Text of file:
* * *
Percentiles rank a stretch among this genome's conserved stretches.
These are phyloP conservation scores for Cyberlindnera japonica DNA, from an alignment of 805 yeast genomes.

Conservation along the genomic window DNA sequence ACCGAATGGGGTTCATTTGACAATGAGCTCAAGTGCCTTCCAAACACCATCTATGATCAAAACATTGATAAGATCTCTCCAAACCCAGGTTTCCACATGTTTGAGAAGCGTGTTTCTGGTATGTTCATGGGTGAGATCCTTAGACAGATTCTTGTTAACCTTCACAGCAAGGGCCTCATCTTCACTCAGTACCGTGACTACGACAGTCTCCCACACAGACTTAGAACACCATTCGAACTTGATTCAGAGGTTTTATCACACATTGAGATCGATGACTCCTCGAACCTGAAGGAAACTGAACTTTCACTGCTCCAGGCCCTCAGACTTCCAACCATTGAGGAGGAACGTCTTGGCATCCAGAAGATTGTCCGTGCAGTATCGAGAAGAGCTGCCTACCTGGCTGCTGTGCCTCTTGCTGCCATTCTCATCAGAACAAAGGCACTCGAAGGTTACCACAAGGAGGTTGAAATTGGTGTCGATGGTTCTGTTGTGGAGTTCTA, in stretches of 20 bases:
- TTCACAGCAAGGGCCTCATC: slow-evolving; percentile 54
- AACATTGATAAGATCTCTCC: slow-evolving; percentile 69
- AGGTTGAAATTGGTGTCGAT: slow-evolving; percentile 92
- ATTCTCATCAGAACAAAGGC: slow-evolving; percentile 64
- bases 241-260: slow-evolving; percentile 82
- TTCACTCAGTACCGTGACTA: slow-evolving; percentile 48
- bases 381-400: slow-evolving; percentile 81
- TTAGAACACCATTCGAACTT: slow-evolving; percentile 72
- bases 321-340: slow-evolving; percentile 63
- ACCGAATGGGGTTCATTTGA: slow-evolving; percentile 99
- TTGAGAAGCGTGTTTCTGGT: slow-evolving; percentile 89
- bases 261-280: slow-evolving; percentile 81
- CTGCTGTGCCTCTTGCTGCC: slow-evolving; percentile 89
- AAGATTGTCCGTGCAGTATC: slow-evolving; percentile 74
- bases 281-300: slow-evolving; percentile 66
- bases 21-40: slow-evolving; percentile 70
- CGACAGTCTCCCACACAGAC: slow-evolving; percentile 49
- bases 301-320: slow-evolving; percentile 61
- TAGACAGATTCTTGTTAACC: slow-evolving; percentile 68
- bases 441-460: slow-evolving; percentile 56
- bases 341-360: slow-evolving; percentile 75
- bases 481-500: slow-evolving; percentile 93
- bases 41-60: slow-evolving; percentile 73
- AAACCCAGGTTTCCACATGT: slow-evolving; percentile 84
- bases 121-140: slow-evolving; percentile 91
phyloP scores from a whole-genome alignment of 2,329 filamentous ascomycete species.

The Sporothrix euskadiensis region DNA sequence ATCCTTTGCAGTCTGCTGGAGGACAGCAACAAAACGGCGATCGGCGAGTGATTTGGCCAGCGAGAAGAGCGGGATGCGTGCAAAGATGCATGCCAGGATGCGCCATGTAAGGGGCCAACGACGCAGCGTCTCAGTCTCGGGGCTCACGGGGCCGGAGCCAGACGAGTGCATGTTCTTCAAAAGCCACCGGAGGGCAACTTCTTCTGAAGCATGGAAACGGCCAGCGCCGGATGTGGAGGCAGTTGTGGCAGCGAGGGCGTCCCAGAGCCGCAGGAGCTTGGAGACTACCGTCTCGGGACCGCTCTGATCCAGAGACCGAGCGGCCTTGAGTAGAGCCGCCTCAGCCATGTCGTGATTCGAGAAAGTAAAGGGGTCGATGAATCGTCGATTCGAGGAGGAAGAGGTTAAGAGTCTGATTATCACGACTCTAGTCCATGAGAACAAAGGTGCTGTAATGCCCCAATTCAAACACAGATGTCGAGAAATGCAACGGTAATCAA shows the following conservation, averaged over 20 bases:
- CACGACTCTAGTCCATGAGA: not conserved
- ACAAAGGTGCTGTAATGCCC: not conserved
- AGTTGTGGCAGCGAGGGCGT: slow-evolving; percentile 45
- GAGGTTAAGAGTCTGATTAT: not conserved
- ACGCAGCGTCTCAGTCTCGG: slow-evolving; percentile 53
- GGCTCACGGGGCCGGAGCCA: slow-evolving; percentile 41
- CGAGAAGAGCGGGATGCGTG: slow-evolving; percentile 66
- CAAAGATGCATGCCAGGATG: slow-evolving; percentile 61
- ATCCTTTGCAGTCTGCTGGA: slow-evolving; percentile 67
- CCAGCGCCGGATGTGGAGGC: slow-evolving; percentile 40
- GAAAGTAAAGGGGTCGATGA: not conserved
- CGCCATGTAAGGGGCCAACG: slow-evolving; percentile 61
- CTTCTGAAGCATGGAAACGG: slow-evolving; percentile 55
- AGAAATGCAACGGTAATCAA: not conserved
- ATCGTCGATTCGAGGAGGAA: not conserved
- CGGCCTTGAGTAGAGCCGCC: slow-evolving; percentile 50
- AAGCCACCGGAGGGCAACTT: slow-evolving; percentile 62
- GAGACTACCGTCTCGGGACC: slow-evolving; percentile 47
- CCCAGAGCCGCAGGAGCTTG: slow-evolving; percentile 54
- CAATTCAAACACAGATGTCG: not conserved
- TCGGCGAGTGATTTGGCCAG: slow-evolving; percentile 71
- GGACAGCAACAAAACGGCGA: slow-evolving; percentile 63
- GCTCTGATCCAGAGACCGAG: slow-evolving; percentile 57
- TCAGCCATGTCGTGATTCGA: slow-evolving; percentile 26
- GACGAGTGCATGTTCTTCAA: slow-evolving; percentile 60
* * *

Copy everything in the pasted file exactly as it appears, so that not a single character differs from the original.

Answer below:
Percentiles rank a stretch among this genome's conserved stretches.
These are phyloP conservation scores for Cyberlindnera japonica DNA, from an alignment of 805 yeast genomes.

Conservation along the genomic window DNA sequence ACCGAATGGGGTTCATTTGACAATGAGCTCAAGTGCCTTCCAAACACCATCTATGATCAAAACATTGATAAGATCTCTCCAAACCCAGGTTTCCACATGTTTGAGAAGCGTGTTTCTGGTATGTTCATGGGTGAGATCCTTAGACAGATTCTTGTTAACCTTCACAGCAAGGGCCTCATCTTCACTCAGTACCGTGACTACGACAGTCTCCCACACAGACTTAGAACACCATTCGAACTTGATTCAGAGGTTTTATCACACATTGAGATCGATGACTCCTCGAACCTGAAGGAAACTGAACTTTCACTGCTCCAGGCCCTCAGACTTCCAACCATTGAGGAGGAACGTCTTGGCATCCAGAAGATTGTCCGTGCAGTATCGAGAAGAGCTGCCTACCTGGCTGCTGTGCCTCTTGCTGCCATTCTCATCAGAACAAAGGCACTCGAAGGTTACCACAAGGAGGTTGAAATTGGTGTCGATGGTTCTGTTGTGGAGTTCTA, in stretches of 20 bases:
- TTCACAGCAAGGGCCTCATC: slow-evolving; percentile 54
- AACATTGATAAGATCTCTCC: slow-evolving; percentile 69
- AGGTTGAAATTGGTGTCGAT: slow-evolving; percentile 92
- ATTCTCATCAGAACAAAGGC: slow-evolving; percentile 64
- bases 241-260: slow-evolving; percentile 82
- TTCACTCAGTACCGTGACTA: slow-evolving; percentile 48
- bases 381-400: slow-evolving; percentile 81
- TTAGAACACCATTCGAACTT: slow-evolving; percentile 72
- bases 321-340: slow-evolving; percentile 63
- ACCGAATGGGGTTCATTTGA: slow-evolving; percentile 99
- TTGAGAAGCGTGTTTCTGGT: slow-evolving; percentile 89
- bases 261-280: slow-evolving; percentile 81
- CTGCTGTGCCTCTTGCTGCC: slow-evolving; percentile 89
- AAGATTGTCCGTGCAGTATC: slow-evolving; percentile 74
- bases 281-300: slow-evolving; percentile 66
- bases 21-40: slow-evolving; percentile 70
- CGACAGTCTCCCACACAGAC: slow-evolving; percentile 49
- bases 301-320: slow-evolving; percentile 61
- TAGACAGATTCTTGTTAACC: slow-evolving; percentile 68
- bases 441-460: slow-evolving; percentile 56
- bases 341-360: slow-evolving; percentile 75
- bases 481-500: slow-evolving; percentile 93
- bases 41-60: slow-evolving; percentile 73
- AAACCCAGGTTTCCACATGT: slow-evolving; percentile 84
- bases 121-140: slow-evolving; percentile 91
phyloP scores from a whole-genome alignment of 2,329 filamentous ascomycete species.

The Sporothrix euskadiensis region DNA sequence ATCCTTTGCAGTCTGCTGGAGGACAGCAACAAAACGGCGATCGGCGAGTGATTTGGCCAGCGAGAAGAGCGGGATGCGTGCAAAGATGCATGCCAGGATGCGCCATGTAAGGGGCCAACGACGCAGCGTCTCAGTCTCGGGGCTCACGGGGCCGGAGCCAGACGAGTGCATGTTCTTCAAAAGCCACCGGAGGGCAACTTCTTCTGAAGCATGGAAACGGCCAGCGCCGGATGTGGAGGCAGTTGTGGCAGCGAGGGCGTCCCAGAGCCGCAGGAGCTTGGAGACTACCGTCTCGGGACCGCTCTGATCCAGAGACCGAGCGGCCTTGAGTAGAGCCGCCTCAGCCATGTCGTGATTCGAGAAAGTAAAGGGGTCGATGAATCGTCGATTCGAGGAGGAAGAGGTTAAGAGTCTGATTATCACGACTCTAGTCCATGAGAACAAAGGTGCTGTAATGCCCCAATTCAAACACAGATGTCGAGAAATGCAACGGTAATCAA shows the following conservation, averaged over 20 bases:
- CACGACTCTAGTCCATGAGA: not conserved
- ACAAAGGTGCTGTAATGCCC: not conserved
- AGTTGTGGCAGCGAGGGCGT: slow-evolving; percentile 45
- GAGGTTAAGAGTCTGATTAT: not conserved
- ACGCAGCGTCTCAGTCTCGG: slow-evolving; percentile 53
- GGCTCACGGGGCCGGAGCCA: slow-evolving; percentile 41
- CGAGAAGAGCGGGATGCGTG: slow-evolving; percentile 66
- CAAAGATGCATGCCAGGATG: slow-evolving; percentile 61
- ATCCTTTGCAGTCTGCTGGA: slow-evolving; percentile 67
- CCAGCGCCGGATGTGGAGGC: slow-evolving; percentile 40
- GAAAGTAAAGGGGTCGATGA: not conserved
- CGCCATGTAAGGGGCCAACG: slow-evolving; percentile 61
- CTTCTGAAGCATGGAAACGG: slow-evolving; percentile 55
- AGAAATGCAACGGTAATCAA: not conserved
- ATCGTCGATTCGAGGAGGAA: not conserved
- CGGCCTTGAGTAGAGCCGCC: slow-evolving; percentile 50
- AAGCCACCGGAGGGCAACTT: slow-evolving; percentile 62
- GAGACTACCGTCTCGGGACC: slow-evolving; percentile 47
- CCCAGAGCCGCAGGAGCTTG: slow-evolving; percentile 54
- CAATTCAAACACAGATGTCG: not conserved
- TCGGCGAGTGATTTGGCCAG: slow-evolving; percentile 71
- GGACAGCAACAAAACGGCGA: slow-evolving; percentile 63
- GCTCTGATCCAGAGACCGAG: slow-evolving; percentile 57
- TCAGCCATGTCGTGATTCGA: slow-evolving; percentile 26
- GACGAGTGCATGTTCTTCAA: slow-evolving; percentile 60